The Underlying Myth Of Paid Family Leave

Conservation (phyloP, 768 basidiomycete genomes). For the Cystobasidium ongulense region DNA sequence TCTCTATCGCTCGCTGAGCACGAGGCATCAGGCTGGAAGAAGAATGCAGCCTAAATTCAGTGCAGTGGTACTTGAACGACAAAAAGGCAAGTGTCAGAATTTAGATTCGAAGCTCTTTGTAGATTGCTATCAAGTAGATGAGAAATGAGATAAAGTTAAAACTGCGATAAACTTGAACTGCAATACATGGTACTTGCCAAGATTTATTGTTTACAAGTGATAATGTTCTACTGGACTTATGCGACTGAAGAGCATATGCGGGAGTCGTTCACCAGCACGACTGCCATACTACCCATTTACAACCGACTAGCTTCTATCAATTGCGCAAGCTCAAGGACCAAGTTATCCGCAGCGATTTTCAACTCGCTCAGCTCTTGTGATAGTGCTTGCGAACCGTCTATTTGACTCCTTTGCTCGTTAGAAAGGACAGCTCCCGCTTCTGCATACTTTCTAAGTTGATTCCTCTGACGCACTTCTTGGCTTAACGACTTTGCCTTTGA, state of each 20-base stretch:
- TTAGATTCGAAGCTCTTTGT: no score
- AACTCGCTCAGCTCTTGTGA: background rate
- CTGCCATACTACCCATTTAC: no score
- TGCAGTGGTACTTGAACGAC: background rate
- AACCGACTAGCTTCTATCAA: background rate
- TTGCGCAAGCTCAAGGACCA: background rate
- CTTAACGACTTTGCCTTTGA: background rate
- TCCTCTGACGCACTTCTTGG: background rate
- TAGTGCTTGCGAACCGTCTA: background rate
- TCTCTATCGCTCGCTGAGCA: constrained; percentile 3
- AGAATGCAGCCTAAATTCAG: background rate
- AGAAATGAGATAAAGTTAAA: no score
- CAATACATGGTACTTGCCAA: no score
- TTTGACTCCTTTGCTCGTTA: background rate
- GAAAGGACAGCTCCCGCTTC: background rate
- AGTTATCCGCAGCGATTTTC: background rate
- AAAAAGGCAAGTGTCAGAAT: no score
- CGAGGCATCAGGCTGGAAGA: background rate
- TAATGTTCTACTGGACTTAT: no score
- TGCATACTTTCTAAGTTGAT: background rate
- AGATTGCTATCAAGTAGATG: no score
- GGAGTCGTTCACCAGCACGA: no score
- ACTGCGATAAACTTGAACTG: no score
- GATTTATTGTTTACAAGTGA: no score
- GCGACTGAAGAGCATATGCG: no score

The demise of paid family leave within the framework of the barebones Build Back Better budget reconciliation bill reveals some of the myths surrounding this issue. The paid media journalists are mostly focused on the broad scale economics and political ramifications of its inclusion/exclusion. Generalizations are made as to who will benefit, and who resists its inclusion. But the real myth of caregiving, and the myth of how it works within the everyday of American healthcare, is not investigated. For many in Newark, reliance on Licking Memorial Health Systems is a default position – driving out of town is time consuming and costly. Besides, for many outpatient procedures, it requires someone to drive you there and back. In other words, it requires a caregiver. And that is where the myth comes in. So “what else is new,” you say, “that is precisely what the conversation re: paid family leave is about?” And so the myth is discretely formatted and grounds the “conversation.” In an article from 2014 (Singles nation: why Americans are turning away from marriage) WNYC cites Bureau of Labor statistics showing 50.2% of Americans to be single. A Sept. 2020 Pew Research finding showed that 31% of those over 18 are not married, living with a partner or in a committed romantic relationship. The recent 2021 US Census shows that 45.5% of those over 18 years old are unmarried. The myth that is not assailed within the “conversation” (and that grounds it while framing it) is that of the assumed existence of a caregiver to begin with. The health care “system” (as in the name “Licking Memorial Health Systems”) takes that (existence of a caregiver) for granted, assumes it, even practically requires it (or that its services be purchased). Yet, for any of one third to one half of Americans, the existence of a caregiver within their day to day life is not a given. It only goes to show how much to the ideological right our “conversation” has centered itself when the issue of “caregiver’ is grounded in a family situation (for which it is named), all the while upwards of one half of Americans live their everyday lives not exactly within such a context. Hence the resistance to the inclusion of Paid Family Leave within the reconciliation bill is precisely from the health care system which stands to lose part of its market share on the realignment of the provision of caregivers, that the system’s services require as well as commercially provide. Hence its demise has been met with a mostly “does not apply to me” shrug by almost half of Americans.

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